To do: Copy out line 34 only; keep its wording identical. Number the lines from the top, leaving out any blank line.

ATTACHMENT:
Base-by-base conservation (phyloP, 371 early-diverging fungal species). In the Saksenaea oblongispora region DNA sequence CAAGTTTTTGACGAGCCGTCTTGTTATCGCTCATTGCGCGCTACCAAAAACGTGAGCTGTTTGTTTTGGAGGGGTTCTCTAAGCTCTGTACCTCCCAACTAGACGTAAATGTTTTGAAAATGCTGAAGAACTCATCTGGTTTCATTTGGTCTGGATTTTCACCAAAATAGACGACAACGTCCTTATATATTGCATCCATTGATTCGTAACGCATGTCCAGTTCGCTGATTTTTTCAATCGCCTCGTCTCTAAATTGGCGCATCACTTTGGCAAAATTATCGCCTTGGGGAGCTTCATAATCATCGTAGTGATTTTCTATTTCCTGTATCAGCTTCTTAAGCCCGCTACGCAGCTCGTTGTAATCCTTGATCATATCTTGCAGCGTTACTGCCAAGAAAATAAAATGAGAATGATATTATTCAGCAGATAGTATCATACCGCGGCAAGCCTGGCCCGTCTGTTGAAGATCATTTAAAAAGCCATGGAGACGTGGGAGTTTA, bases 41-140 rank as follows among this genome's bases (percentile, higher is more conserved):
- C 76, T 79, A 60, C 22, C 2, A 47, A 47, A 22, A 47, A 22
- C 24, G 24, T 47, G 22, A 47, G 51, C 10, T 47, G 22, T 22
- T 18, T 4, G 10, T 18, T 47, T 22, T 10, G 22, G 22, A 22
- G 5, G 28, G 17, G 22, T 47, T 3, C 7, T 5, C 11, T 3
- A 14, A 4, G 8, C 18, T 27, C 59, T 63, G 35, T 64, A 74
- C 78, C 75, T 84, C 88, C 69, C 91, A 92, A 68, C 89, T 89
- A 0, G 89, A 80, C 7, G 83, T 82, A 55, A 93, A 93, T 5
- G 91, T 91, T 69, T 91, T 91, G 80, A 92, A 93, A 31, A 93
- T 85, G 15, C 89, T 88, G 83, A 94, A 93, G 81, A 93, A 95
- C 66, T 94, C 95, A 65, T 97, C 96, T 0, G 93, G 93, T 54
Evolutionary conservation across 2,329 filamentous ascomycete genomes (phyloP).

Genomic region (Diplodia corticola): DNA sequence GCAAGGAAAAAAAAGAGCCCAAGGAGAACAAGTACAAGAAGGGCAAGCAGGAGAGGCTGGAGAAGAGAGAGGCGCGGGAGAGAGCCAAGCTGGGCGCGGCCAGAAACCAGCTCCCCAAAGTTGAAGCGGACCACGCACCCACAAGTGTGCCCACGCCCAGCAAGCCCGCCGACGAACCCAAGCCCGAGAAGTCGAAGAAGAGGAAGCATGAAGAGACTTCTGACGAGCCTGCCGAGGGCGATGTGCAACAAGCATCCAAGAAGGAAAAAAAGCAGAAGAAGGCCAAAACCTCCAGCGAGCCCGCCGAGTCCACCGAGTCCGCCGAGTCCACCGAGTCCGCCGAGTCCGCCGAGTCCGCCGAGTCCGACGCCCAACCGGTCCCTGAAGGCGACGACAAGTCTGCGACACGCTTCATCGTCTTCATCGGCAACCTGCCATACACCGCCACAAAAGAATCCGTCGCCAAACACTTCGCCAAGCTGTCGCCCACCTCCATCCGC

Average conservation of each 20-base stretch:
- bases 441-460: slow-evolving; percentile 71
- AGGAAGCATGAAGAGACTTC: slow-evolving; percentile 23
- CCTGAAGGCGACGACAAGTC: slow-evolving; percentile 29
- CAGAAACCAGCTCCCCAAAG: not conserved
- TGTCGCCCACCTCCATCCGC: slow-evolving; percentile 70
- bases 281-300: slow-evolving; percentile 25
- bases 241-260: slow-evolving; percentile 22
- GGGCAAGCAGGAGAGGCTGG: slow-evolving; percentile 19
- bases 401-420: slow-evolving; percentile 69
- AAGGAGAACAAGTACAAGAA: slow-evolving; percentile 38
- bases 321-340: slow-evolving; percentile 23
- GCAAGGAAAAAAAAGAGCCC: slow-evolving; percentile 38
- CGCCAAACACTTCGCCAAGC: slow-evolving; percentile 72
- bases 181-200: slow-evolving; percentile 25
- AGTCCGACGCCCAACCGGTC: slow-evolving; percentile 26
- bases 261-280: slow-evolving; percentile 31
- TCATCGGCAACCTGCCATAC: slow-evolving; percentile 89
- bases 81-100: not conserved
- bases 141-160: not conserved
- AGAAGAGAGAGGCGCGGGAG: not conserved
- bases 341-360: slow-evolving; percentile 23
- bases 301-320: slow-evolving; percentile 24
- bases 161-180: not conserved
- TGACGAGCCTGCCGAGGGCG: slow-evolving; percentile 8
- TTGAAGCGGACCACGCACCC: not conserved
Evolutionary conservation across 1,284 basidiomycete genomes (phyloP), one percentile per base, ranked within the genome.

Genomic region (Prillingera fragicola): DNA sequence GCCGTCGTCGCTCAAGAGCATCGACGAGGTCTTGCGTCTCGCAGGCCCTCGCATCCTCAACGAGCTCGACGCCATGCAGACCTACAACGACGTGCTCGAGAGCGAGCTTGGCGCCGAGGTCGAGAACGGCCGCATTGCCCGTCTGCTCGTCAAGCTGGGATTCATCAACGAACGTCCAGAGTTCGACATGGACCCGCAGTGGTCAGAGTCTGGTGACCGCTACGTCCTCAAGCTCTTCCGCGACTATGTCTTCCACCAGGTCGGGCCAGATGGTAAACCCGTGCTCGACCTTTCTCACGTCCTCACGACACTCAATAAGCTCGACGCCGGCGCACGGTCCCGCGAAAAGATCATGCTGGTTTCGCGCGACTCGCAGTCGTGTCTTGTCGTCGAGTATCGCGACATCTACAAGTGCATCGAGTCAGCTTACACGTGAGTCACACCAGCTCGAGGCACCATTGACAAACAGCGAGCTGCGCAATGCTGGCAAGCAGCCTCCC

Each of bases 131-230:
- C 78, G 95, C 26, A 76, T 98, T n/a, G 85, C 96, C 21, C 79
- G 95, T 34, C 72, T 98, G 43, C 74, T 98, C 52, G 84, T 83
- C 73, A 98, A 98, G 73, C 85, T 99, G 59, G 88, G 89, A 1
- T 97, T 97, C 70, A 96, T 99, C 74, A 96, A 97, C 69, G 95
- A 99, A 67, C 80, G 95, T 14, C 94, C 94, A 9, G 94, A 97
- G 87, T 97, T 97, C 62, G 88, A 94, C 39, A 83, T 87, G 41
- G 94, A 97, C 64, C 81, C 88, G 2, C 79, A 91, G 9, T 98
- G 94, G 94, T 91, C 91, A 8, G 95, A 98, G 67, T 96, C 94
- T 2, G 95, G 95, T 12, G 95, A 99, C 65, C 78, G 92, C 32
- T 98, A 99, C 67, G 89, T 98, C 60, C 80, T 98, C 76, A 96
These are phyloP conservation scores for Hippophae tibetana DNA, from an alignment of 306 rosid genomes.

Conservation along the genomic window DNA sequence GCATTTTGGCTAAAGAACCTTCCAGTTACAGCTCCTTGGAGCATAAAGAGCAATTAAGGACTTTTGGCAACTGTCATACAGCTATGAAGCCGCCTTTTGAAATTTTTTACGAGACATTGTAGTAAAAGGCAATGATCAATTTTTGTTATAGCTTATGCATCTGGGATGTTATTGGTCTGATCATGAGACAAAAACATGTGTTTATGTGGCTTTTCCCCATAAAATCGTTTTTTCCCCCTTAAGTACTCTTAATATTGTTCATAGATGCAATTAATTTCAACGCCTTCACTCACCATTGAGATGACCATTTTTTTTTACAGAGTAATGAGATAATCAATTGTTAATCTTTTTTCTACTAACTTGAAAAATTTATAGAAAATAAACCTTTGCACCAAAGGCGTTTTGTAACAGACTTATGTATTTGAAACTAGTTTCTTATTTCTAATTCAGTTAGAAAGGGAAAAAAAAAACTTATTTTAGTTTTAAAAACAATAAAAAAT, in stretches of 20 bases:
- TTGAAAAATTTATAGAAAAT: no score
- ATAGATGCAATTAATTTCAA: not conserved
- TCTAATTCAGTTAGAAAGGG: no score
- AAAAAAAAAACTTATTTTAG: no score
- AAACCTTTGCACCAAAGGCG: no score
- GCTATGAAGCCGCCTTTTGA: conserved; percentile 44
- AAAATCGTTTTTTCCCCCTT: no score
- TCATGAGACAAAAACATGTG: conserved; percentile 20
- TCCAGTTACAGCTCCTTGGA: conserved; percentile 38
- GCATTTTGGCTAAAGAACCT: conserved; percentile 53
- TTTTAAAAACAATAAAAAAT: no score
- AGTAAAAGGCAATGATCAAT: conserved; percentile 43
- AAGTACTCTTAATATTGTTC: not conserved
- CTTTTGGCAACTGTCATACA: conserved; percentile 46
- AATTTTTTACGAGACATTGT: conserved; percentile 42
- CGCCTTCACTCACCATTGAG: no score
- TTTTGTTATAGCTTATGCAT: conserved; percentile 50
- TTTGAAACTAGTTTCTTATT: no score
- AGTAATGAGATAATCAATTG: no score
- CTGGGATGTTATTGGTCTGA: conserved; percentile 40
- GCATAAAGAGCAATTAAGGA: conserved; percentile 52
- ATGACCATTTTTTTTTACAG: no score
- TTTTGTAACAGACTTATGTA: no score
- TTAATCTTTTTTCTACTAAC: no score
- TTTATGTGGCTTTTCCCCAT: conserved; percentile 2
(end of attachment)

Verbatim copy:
- AGAAGAGAGAGGCGCGGGAG: not conserved